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Eileen Myles on Love at New York Magazine

By Harriet Staff

Eileen Myles

Eileen Myles contributes to a Valentine’s Day-themed New York Magazine issue with an essay on love in a time of boundaries, concerning which, Myles reminds us: “The whole boundary thing which is all over the culture now at the time seemed pretty new and also pretty lesbian. We are always at the vanguard of relational concepts. You must know that politically correct is ours, uttered by lesbians long before anybody else and it meant people against say perfume in public spaces and boundaries were also like that. We got there first.” More, from the top:

I met this really beautiful woman at an artist colony and we had a terrific affair and if you don’t know it colonies are good for work or no work and this was a no work summer. She lived with someone back in the city so the understanding was that after our time at the colony we wouldn’t be lovers anymore but you know I do kind of believe happy people don’t have affairs. I left the colony first then she did. It was October and we had still never spoken. That was the plan and I was okay with it. I’d take long walks with my dog and I told everyone I could about the wonderful beautiful affair I had had that summer and it excited me the telling but the thing was totally done. I went to the dog run one day and I saw a woman from out of town that I knew and I told her as I would tell anyone that fall all about my love. This woman was a martial artist so of course in her body and her mind she had wonderful powers. Her powers had something to do with geomancy and the earth and balance. She was kind of a warrior witch — and a writer too. She looked at me after I had told her my story and she said and you haven’t called her. She looked deep into my eyes. No I said. She tipped her head just slightly as if her whole musculature was a question mark that dug deep into my spinal column or something. It was everything I could do to stay still and not return that powerful curl. It was doglike and she was the master and we parted in silence soon after that moment. Perhaps that isn’t true. I walked up the steps of my apartment building where I still live and I called the colony lover at work. She was stunned and our conversation was filled with deep pregnant pauses and of course we made a date.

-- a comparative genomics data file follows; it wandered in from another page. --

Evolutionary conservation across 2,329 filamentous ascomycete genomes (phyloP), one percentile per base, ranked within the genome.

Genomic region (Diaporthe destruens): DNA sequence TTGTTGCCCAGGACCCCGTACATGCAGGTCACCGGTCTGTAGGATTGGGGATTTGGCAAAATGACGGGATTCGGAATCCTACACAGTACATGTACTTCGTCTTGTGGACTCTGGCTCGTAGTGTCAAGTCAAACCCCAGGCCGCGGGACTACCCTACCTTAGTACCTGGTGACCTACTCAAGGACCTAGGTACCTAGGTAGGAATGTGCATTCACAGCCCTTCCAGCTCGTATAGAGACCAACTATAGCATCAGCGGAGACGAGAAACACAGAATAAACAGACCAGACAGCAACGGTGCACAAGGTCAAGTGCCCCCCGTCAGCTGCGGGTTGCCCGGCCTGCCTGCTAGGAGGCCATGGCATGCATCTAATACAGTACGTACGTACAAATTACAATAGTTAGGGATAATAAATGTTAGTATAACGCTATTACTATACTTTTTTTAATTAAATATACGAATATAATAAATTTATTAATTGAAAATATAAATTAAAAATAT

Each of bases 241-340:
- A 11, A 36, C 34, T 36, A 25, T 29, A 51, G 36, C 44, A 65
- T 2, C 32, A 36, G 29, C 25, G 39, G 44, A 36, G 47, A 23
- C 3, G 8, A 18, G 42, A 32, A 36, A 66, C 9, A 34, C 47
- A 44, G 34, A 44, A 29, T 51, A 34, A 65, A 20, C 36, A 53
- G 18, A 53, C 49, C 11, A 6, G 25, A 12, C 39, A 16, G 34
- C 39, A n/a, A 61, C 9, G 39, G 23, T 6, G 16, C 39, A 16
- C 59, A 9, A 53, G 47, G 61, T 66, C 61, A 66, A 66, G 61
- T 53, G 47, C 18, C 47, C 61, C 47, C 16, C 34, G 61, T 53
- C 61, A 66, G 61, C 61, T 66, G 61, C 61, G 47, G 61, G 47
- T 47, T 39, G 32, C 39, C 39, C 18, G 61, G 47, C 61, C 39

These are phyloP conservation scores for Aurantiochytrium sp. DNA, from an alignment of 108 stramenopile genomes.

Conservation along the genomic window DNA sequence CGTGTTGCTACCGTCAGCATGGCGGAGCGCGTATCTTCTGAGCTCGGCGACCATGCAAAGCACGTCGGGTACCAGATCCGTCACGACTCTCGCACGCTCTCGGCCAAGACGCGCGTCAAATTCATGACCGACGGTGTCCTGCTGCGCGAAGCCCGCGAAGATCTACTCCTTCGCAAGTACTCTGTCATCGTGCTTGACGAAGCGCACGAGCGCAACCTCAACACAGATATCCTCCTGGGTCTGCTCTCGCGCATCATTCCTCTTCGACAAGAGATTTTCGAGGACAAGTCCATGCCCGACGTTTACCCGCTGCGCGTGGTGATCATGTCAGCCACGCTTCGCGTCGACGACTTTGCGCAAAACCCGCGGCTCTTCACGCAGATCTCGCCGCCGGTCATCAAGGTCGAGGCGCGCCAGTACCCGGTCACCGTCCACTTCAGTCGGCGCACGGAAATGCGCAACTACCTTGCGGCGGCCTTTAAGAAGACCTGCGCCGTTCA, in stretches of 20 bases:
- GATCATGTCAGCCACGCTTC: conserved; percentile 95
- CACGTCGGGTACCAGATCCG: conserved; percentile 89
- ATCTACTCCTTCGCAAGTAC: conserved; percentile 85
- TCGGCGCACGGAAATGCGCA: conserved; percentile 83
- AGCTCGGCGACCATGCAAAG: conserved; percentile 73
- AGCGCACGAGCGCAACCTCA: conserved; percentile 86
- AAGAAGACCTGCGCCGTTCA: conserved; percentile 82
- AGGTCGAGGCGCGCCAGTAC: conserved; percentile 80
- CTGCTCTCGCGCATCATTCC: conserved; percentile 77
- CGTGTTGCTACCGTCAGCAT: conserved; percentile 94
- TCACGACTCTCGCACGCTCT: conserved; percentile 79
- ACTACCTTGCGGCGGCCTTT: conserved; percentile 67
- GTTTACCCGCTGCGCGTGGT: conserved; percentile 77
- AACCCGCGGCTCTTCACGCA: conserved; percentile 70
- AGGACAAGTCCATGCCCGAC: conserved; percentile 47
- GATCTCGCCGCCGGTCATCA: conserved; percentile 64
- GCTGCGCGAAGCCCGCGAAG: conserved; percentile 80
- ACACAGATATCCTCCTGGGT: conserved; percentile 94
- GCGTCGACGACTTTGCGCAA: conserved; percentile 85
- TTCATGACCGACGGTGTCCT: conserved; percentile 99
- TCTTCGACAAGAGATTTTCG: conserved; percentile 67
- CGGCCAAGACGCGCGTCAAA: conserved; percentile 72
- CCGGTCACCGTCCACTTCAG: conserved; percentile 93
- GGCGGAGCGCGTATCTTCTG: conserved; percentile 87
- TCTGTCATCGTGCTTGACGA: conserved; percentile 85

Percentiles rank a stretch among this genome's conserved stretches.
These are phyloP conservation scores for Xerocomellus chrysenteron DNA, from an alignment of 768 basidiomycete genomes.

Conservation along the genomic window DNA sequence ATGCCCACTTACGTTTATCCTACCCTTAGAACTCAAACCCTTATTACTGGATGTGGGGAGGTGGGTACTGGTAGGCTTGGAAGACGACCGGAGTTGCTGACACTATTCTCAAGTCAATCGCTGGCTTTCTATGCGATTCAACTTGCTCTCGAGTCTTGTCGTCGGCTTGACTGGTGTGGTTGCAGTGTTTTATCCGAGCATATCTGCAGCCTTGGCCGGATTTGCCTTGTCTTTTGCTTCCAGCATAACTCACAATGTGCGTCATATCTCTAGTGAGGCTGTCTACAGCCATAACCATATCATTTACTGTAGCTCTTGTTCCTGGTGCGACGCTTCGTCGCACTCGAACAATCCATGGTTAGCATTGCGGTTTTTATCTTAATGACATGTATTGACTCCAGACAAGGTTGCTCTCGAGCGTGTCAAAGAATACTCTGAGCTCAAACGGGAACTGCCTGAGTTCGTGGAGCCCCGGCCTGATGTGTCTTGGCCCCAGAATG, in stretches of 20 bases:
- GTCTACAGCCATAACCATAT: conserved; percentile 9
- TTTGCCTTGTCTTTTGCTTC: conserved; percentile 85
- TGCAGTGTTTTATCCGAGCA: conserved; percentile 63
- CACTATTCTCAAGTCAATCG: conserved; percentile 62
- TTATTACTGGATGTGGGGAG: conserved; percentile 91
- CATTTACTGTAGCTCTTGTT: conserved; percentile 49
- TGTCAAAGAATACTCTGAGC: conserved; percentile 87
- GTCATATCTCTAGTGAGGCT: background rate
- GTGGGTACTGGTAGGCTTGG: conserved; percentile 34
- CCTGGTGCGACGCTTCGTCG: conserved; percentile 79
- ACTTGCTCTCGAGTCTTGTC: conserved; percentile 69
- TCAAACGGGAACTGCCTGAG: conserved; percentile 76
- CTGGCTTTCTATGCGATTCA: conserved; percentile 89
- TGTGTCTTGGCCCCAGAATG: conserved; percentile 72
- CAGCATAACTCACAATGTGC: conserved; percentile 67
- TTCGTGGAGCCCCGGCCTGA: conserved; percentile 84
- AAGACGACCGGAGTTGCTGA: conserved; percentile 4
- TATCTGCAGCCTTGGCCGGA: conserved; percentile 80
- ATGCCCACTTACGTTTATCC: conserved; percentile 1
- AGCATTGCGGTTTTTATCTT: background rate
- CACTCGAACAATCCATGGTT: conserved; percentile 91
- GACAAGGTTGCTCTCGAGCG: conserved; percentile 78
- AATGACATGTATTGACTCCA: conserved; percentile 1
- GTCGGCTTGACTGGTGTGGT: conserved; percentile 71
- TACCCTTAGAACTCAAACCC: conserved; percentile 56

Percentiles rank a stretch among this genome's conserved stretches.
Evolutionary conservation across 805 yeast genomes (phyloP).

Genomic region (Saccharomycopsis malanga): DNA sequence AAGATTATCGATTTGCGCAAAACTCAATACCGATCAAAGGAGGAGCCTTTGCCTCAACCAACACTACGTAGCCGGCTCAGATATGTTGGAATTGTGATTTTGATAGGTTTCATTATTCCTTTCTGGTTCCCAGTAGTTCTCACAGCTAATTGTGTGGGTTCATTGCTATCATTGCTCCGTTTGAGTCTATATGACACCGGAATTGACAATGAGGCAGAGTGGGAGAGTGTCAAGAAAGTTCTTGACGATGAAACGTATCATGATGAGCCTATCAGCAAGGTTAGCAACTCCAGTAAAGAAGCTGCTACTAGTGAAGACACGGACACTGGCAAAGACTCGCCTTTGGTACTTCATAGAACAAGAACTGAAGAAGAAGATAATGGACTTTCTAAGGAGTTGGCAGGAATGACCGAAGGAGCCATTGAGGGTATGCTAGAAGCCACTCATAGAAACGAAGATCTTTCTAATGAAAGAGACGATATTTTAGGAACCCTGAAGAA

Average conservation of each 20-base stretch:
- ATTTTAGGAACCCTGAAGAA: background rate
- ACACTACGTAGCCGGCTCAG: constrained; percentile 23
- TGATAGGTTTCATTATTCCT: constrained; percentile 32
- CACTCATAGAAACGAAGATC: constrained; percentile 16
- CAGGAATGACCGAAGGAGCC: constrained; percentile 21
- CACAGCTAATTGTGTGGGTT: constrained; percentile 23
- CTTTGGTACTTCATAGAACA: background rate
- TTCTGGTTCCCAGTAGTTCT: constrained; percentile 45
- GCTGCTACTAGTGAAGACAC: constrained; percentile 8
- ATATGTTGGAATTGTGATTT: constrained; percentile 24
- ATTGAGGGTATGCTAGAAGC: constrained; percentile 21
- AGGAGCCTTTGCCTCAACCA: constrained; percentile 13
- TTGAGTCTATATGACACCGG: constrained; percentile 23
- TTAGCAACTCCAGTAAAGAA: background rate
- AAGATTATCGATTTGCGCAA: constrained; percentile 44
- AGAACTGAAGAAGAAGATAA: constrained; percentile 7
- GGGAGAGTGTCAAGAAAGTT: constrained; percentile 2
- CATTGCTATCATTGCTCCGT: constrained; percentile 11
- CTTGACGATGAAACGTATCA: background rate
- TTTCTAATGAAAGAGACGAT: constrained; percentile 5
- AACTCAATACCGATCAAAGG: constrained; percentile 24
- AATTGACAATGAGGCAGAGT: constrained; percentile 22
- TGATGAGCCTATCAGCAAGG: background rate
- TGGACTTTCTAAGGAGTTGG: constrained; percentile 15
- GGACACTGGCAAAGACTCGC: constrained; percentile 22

And soon we were at it again, that hot incredible love was on in full force and soon she left her girlfriend in Brooklyn and moved into an apartment close to me and we continued our incredible love. There was a path, just a paved trail between those tall apartment buildings on First Ave connecting my major block (First) with hers which was A and we called it the path because it was an eerie non urban feeling connection between my dwelling and hers, it was part of the fairy tale of our love and we would cross it at all times of day and night sometimes carrying food, sometimes just carrying us and even my dog who was deeply loved by everyone at this time. Rosie basked in our love. But wait none of this has actually happened yet.

More at New York Magazine

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Posted in Poetry News on Thursday, February 11th, 2016 by Harriet Staff.